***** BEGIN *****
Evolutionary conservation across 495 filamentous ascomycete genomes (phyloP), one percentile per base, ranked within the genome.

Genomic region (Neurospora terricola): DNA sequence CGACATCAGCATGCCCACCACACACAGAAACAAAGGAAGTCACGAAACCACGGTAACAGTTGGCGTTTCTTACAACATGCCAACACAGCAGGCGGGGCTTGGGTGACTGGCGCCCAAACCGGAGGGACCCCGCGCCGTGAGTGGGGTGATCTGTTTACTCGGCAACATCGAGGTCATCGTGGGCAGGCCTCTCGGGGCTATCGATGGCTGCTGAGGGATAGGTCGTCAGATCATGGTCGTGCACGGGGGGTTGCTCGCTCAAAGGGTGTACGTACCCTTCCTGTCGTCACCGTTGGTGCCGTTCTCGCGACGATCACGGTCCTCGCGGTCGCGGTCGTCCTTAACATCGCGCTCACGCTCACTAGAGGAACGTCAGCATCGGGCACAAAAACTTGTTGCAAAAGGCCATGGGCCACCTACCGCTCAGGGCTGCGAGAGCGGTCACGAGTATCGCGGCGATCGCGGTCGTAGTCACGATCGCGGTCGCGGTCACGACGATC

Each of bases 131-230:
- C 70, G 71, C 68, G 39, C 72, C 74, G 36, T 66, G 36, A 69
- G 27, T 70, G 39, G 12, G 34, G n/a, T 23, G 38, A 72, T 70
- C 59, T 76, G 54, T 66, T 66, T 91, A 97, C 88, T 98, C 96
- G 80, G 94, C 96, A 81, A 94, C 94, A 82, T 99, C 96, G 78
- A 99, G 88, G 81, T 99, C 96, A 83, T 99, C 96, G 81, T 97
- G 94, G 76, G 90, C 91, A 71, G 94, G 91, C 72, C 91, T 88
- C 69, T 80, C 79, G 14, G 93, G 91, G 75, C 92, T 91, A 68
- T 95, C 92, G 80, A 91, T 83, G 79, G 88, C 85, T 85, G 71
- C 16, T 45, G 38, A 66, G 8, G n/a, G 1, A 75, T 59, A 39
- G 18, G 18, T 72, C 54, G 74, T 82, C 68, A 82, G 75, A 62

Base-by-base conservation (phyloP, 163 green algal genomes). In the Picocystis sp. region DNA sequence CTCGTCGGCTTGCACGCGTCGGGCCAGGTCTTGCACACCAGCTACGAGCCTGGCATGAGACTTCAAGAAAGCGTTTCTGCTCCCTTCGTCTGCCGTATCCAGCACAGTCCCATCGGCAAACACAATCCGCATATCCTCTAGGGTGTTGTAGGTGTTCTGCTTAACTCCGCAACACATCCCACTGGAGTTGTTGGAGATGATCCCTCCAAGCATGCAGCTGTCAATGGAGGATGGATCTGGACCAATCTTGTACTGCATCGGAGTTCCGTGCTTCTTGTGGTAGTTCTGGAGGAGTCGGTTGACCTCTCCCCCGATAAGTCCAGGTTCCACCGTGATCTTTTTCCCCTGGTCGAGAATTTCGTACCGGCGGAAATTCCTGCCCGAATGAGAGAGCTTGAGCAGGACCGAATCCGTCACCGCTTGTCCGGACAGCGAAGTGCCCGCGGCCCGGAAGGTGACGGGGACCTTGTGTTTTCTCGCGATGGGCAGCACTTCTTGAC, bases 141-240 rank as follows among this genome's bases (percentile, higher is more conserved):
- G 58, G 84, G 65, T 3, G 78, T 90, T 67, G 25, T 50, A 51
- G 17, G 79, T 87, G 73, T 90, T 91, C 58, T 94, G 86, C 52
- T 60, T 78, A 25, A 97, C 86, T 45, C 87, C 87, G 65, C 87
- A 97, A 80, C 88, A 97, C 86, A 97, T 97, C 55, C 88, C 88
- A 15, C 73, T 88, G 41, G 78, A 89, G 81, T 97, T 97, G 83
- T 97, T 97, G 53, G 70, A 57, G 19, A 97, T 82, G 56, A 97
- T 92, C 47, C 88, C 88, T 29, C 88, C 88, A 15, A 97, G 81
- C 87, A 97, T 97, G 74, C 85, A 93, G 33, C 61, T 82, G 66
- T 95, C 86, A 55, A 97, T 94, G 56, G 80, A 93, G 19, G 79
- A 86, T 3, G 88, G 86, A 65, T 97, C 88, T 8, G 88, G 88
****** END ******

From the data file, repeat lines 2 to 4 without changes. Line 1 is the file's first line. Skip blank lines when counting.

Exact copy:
Genomic region (Neurospora terricola): DNA sequence CGACATCAGCATGCCCACCACACACAGAAACAAAGGAAGTCACGAAACCACGGTAACAGTTGGCGTTTCTTACAACATGCCAACACAGCAGGCGGGGCTTGGGTGACTGGCGCCCAAACCGGAGGGACCCCGCGCCGTGAGTGGGGTGATCTGTTTACTCGGCAACATCGAGGTCATCGTGGGCAGGCCTCTCGGGGCTATCGATGGCTGCTGAGGGATAGGTCGTCAGATCATGGTCGTGCACGGGGGGTTGCTCGCTCAAAGGGTGTACGTACCCTTCCTGTCGTCACCGTTGGTGCCGTTCTCGCGACGATCACGGTCCTCGCGGTCGCGGTCGTCCTTAACATCGCGCTCACGCTCACTAGAGGAACGTCAGCATCGGGCACAAAAACTTGTTGCAAAAGGCCATGGGCCACCTACCGCTCAGGGCTGCGAGAGCGGTCACGAGTATCGCGGCGATCGCGGTCGTAGTCACGATCGCGGTCGCGGTCACGACGATC

Each of bases 131-230:
- C 70, G 71, C 68, G 39, C 72, C 74, G 36, T 66, G 36, A 69